Chief Product Officer at zyter
It's inescapable, there's no doubt you've heard it by now, we're talking about the terms "telemedicine" and "telehealth". In the age of Covid-19 where staying at home is key and social distancing is a must, many industries have found ways to digitize their services, the medical industry is one of them. In 2020 healthcare IoT was the only sector that saw double-digit growth. Gartner even predicts that the RPM market will only continue to increase in 2021!
Though telemedicine already existed, its function has rapidly progressed from basic monitoring to much more. Telemedicine can be broken down into three categories:
This article will focus primarily on remote patient monitoring. The practice started off with basic heart sensors and the transmission of EKGs, telecommunicated x-rays, and lab data. However, as of late, it has transformed into so much more. Remote patient monitoring has gone in-depth, allowing providers to keep track of several digital biomarkers, including:
RPM manages most vitals, from tracking one diabetic patient's glucose to keeping tabs on another's mental health. The constant monitoring has given providers the ability to safely determine if a patient's condition has stabilized, improved, or worsened. The collected data gives providers the opportunity to create personalized treatment plans.
The extent of RPM doesn't stop with the aforementioned. New technology is being developed regularly to help advance patient care and improve healthcare accessibility. RPM has significantly cut back on the logistics of a doctor's visit with no long waits or cold exam tables and for today's working society, patients no longer have to worry about missing a day at the office for a standard vitals check!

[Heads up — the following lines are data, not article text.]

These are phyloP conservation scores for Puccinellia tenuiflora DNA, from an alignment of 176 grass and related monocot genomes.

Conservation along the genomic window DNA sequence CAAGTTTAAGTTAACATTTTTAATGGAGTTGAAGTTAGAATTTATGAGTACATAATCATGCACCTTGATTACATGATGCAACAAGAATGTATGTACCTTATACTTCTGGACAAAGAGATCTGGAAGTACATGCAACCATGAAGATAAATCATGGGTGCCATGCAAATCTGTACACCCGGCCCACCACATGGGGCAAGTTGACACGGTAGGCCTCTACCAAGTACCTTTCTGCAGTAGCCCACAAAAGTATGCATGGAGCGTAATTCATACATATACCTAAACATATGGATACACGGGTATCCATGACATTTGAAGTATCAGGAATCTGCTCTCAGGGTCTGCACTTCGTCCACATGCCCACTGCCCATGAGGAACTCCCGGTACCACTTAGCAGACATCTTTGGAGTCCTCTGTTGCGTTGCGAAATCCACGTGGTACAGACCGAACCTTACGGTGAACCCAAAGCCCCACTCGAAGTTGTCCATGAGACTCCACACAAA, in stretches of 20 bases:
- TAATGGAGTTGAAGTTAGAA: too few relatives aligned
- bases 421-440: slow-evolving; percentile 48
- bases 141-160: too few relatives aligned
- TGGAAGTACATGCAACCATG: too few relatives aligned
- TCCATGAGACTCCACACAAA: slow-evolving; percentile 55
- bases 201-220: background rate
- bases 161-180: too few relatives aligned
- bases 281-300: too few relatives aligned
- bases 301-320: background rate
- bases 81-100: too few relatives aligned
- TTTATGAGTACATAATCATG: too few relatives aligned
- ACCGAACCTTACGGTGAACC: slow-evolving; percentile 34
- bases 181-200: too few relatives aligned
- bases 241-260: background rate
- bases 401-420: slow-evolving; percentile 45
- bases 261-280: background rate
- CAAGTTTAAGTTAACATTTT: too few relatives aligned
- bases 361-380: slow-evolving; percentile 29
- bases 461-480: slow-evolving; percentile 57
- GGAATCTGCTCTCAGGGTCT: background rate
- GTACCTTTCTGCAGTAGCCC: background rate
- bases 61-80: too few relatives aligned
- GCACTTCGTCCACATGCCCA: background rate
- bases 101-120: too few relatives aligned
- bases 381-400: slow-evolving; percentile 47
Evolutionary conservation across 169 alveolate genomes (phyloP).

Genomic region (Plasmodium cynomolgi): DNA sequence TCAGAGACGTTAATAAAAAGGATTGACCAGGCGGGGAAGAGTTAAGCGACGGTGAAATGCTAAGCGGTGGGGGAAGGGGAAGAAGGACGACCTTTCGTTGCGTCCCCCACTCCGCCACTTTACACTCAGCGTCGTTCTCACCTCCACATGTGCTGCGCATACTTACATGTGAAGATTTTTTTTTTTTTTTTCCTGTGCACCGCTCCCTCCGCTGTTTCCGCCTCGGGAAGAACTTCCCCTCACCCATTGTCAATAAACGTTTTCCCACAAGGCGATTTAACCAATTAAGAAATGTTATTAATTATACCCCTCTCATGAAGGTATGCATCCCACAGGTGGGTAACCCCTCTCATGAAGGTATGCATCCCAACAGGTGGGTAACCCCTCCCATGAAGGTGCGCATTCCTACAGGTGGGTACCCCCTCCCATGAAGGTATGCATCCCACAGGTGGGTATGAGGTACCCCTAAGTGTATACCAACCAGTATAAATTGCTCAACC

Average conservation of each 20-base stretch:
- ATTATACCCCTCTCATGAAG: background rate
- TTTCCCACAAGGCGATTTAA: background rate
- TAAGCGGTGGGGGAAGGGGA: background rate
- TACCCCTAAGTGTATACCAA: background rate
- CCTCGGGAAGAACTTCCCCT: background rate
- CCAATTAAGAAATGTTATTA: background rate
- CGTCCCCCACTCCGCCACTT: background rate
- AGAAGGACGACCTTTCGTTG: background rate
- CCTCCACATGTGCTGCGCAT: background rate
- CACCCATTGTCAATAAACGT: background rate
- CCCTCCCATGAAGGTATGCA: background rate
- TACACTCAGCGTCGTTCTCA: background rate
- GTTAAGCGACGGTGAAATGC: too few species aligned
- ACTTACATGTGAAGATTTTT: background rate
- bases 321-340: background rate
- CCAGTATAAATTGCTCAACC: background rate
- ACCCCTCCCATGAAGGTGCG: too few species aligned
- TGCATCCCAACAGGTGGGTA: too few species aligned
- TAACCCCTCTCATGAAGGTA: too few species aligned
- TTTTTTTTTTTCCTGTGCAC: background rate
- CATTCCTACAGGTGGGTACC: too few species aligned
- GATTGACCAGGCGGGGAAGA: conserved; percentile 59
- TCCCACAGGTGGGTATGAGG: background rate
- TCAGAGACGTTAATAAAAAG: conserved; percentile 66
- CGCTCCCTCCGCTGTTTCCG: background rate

Remote patient monitoring is accessible via your smartphone or tablet; however, the majority of the devices are now wearable! Most health metrics can be tracked in one of two ways. The first is with the use of Bluetooth devices. Bluetooth technology sends data directly to your smartphone which then passes it into the cloud. The second method is with devices that come with cellular connectivity. These devices function without relying on smartphones to transmit the data.
Artificial intelligence has even begun to take its place in RPM. With extensive amounts of data coming in from various patients, programs exist which alert providers and care teams if a patient has an abnormal reading. Monitoring dashboards allow providers and care teams to set ranges for readings, tailored to each patient based on their condition and situation. If the set ranges are exceeded, warnings and emergency alerts are sent to command centers or care teams where clinicians will then be contacted to set a course of action.
The future of RPM will be able to not only monitor but also predict a stroke or a patient's health risks based on historical data. With predictive and prescriptive analytics, the system will recognize and predict the health issue with enough time to "prescribe" a solution. An example of this would be placing a call to 911 in the event of a stroke - potentially saving a patient's life.
Augmented and virtual reality are playing a role in RPM too. Remote patient therapies are being partnered with RPM to better treat chronic conditions. VR clinics even take it a step further by offering support groups moderated by physicians. These support groups allow patients to meet anonymously with others who, like them, are suffering from the same chronic ailment.
This is the age of Healthcare 4.0, which will be discussed further in future articles. The medical industry has never been so digitized and it's only improving, becoming more efficient and more effective! For the collection of data and medical records, we're seeing market growth with blockchain technology. Blockchain will help collect, monitor, and analyze patient records in an accurate and timely manner. Furthermore, laws and regulations (HIPAA) will largely influence the use of blockchain technology in RMP!
RPM is quickly evolving and every day new technology breaks boundaries. It has allowed medical care to reach places where it was not easily accessible before. This not only improves the general health of our population, but it also allows for improved individualized patient treatment plans. The future for both health care organizations and their patients is bright!